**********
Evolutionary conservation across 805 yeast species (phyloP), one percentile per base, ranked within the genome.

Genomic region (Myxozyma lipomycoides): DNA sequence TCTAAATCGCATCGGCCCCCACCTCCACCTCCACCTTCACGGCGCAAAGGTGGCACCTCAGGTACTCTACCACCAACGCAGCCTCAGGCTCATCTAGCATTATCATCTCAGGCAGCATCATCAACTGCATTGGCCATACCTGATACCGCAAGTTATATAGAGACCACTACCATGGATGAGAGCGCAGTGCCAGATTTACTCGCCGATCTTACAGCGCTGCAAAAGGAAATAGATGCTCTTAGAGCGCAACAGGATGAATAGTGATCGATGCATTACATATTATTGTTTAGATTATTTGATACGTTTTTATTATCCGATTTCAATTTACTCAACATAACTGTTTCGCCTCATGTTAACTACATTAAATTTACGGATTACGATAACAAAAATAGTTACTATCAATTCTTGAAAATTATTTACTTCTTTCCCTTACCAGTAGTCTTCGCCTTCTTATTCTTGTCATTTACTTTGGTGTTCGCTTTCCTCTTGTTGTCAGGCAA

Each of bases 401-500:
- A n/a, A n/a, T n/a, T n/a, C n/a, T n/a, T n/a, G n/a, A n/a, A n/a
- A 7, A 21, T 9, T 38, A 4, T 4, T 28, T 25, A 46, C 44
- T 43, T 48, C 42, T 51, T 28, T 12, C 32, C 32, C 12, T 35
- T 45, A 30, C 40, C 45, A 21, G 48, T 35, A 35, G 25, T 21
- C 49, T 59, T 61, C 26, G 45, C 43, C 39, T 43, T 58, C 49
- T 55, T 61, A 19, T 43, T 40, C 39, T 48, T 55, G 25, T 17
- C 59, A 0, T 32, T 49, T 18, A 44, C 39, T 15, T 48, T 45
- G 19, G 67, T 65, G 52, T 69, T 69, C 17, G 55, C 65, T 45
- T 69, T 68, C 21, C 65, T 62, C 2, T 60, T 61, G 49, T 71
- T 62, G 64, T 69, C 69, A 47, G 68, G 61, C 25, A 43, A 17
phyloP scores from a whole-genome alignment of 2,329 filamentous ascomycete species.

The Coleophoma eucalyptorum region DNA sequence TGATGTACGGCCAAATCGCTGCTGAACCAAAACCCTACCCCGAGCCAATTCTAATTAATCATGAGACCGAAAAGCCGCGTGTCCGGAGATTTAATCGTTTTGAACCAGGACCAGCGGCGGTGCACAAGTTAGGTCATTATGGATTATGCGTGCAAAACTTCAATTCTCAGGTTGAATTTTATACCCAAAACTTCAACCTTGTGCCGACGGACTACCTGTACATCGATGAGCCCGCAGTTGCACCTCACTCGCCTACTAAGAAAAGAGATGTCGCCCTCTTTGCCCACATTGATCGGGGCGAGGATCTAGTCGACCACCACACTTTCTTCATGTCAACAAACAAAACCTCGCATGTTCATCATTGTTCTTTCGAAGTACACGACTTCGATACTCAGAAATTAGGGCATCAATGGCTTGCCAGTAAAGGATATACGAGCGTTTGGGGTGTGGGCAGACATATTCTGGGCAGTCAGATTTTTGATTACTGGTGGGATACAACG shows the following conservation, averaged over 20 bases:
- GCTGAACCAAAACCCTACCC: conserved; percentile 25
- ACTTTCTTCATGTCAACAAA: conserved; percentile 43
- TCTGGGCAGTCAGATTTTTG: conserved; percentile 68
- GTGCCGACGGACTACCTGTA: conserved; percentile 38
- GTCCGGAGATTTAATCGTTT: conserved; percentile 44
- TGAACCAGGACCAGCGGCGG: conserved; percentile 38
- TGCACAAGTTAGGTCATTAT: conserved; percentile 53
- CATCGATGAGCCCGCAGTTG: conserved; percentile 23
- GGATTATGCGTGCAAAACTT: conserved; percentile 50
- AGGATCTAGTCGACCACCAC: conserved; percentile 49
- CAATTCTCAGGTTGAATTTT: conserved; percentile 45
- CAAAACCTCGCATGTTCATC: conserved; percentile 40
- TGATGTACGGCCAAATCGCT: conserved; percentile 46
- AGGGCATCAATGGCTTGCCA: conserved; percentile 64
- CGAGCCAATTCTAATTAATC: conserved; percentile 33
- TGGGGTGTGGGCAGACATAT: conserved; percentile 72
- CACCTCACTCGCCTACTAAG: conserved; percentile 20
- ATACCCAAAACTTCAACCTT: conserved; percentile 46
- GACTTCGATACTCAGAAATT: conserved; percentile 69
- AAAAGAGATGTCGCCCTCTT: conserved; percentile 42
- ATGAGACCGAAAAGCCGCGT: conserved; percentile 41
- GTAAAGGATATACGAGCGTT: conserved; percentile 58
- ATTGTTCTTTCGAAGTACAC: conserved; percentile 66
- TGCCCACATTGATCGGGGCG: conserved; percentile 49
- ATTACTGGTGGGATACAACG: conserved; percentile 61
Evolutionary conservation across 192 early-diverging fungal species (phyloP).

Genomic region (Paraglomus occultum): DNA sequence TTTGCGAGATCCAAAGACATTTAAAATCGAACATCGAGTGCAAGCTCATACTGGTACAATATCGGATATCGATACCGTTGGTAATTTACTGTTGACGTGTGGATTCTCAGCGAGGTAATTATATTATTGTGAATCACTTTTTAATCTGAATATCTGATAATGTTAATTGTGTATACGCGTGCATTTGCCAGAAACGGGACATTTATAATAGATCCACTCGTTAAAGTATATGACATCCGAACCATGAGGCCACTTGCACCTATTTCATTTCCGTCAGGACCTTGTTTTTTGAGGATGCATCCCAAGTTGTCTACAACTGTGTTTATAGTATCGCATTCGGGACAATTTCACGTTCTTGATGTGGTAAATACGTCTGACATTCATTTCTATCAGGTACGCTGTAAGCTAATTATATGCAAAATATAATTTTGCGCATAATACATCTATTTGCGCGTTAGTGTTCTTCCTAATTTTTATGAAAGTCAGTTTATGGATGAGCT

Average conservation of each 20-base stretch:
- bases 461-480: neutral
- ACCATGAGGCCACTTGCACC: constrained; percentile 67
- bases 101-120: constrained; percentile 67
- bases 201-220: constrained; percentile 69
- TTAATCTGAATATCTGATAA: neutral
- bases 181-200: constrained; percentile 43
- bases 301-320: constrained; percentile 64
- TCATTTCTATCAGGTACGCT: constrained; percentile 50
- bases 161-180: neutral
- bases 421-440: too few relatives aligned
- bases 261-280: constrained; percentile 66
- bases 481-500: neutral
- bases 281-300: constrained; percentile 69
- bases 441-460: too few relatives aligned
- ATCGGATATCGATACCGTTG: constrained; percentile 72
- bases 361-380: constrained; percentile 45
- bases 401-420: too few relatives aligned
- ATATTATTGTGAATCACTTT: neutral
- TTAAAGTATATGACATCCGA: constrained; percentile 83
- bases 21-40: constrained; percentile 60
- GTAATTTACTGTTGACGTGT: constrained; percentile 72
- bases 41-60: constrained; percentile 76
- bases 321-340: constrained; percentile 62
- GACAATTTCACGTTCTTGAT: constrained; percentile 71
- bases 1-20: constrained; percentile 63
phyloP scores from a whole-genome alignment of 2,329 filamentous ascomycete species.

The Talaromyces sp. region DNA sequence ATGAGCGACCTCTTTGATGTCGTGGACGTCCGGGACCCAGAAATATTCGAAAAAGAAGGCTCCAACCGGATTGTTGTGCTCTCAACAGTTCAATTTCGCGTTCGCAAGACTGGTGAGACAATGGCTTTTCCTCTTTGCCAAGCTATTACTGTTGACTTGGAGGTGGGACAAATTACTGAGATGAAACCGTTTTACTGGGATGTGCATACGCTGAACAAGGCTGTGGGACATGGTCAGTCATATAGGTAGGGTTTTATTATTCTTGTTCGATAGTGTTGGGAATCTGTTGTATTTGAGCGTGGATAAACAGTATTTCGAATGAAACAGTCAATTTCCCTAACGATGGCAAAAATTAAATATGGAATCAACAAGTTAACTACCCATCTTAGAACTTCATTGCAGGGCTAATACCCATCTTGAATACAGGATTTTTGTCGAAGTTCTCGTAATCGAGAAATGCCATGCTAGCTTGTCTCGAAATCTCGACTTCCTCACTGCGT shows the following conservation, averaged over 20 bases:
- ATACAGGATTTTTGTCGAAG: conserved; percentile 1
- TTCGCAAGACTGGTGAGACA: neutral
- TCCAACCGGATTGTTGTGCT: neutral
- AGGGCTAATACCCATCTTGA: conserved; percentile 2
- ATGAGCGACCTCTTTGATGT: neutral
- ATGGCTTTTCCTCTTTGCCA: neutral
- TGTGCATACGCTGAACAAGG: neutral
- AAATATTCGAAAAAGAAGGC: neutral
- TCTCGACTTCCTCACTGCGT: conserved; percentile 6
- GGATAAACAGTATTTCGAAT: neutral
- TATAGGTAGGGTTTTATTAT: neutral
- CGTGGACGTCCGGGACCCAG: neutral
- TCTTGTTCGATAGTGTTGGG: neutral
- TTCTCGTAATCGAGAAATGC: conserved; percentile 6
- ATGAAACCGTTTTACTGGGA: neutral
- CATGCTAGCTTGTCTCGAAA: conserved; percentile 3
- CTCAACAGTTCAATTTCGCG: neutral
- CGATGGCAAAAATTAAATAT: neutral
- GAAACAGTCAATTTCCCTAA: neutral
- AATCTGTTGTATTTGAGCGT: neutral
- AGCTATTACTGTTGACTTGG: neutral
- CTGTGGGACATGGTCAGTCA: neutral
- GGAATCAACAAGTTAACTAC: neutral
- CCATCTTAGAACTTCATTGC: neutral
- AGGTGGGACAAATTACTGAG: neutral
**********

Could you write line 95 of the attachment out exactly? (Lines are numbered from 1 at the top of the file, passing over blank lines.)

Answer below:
- AGGTGGGACAAATTACTGAG: neutral